Biodiesel is a domestically produced, renewable fuel that can be manufactured from vegetable oils, animal fats, or recycled restaurant grease for use in diesel vehicles. Biodiesel's physical properties are similar to those of petroleum diesel, but it is a cleaner-burning alternative.
- Biodiesel and conventional diesel vehicles are one in the same. Although light-, medium-, and heavy-duty diesel vehicles are not technically "alternative fuel" vehicles, almost all are capable of running on biodiesel. Biodiesel, which is most often used as a blend with regular diesel fuel, can be used in many diesel vehicles without any engine modification. The most common biodiesel blend is B20, which is 6% to 20% biodiesel blended with petroleum diesel. B5 (5% biodiesel, 95% diesel) is also commonly used in fleets.
- Before using biodiesel, be sure to check your OEM engine warranty to ensure that higher-level blends of this alternative fuel are approved (all OEMs accept the use of B5, and many accept the use of B20).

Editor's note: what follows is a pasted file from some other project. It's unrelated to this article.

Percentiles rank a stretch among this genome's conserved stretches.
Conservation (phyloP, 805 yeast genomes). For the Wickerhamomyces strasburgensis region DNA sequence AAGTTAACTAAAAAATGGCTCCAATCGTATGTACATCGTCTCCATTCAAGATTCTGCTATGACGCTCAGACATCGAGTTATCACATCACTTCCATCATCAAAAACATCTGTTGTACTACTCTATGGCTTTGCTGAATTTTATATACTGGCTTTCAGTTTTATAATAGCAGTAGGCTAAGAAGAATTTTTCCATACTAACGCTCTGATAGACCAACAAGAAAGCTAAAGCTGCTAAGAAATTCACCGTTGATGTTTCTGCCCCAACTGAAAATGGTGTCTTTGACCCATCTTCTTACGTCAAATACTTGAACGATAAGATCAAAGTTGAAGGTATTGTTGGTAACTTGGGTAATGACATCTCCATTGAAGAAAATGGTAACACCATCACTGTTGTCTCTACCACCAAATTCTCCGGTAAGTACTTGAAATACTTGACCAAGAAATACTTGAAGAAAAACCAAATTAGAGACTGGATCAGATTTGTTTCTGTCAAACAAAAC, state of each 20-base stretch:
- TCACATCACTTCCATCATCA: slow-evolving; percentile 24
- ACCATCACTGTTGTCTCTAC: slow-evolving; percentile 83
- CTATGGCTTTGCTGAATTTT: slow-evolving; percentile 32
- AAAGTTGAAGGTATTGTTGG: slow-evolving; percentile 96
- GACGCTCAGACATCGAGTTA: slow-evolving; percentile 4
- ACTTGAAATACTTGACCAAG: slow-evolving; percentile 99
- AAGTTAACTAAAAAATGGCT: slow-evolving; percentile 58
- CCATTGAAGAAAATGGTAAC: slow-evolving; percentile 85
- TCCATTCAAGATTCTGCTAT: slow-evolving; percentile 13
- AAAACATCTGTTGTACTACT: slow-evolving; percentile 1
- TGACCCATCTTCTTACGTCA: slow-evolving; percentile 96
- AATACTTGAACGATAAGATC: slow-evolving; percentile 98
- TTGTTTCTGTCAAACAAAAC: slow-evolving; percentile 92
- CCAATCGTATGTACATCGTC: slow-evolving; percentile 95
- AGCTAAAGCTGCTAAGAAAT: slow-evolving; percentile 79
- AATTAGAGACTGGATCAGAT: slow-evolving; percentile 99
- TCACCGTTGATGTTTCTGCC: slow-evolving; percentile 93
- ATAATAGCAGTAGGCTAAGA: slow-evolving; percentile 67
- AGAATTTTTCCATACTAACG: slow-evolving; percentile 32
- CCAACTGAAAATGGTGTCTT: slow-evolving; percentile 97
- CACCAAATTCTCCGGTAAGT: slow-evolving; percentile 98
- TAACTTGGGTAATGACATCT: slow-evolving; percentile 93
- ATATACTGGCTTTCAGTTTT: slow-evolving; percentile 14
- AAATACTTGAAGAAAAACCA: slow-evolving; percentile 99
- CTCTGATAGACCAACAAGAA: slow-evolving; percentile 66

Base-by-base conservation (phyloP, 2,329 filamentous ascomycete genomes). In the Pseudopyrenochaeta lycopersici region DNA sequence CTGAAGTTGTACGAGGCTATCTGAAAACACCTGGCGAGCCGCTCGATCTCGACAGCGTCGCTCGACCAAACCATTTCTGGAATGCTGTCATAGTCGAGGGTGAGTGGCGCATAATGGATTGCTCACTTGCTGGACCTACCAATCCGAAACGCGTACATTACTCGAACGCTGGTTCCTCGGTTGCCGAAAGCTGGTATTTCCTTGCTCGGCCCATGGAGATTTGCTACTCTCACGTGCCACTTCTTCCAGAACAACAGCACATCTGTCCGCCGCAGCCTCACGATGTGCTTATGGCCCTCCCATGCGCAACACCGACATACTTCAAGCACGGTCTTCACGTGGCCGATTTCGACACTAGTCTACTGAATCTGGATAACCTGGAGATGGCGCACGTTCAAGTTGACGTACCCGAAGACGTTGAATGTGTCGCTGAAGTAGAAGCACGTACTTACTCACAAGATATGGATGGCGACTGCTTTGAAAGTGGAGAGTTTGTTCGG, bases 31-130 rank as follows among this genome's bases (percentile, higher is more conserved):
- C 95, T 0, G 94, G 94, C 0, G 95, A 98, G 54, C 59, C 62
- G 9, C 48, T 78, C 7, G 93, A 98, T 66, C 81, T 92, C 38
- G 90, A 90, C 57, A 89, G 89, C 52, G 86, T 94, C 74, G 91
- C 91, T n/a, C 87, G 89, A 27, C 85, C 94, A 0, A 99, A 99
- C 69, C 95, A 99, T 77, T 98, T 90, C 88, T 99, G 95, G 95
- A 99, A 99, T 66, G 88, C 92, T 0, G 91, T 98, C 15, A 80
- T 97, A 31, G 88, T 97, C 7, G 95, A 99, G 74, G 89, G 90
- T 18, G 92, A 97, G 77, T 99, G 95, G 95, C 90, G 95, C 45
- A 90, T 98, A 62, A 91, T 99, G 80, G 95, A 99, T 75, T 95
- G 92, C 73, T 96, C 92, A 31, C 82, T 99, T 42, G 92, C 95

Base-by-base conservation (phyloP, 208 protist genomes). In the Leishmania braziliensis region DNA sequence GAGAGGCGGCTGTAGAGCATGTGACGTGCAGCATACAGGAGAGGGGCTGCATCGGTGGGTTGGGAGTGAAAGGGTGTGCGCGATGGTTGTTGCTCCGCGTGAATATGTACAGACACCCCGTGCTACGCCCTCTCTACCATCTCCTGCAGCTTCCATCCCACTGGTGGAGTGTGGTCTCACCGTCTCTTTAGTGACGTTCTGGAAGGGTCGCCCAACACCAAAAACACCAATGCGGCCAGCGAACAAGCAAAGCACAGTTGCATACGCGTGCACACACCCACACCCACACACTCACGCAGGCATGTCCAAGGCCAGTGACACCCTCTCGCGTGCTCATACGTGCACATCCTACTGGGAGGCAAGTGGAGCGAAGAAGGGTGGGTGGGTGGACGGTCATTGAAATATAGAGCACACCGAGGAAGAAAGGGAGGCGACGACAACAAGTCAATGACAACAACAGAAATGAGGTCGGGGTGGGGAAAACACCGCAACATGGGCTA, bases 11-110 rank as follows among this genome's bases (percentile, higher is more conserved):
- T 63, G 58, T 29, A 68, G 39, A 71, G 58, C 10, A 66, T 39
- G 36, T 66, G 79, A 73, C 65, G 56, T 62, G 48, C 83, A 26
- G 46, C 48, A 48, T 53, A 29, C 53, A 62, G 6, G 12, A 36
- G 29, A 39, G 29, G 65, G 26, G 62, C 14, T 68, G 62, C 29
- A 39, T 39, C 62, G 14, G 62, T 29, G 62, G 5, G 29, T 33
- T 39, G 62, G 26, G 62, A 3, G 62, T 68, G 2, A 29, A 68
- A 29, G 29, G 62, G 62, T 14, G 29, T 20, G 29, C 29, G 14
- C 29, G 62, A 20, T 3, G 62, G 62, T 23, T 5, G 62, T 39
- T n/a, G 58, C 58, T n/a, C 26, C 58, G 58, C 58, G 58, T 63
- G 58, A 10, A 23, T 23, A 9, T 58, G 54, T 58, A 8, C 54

- Biodiesel improves fuel lubricity and raises the cetane number of the fuel. Diesel engines depend on the lubricity of the fuel to keep moving parts from wearing prematurely. Federal regulations have gradually reduced allowable fuel sulfur to only 15 parts per million, which has often resulted in lower aromatics content in diesel fuel. One advantage of biodiesel is that it can impart satisfactory lubricity to diesel fuels at blend levels as low as 1%.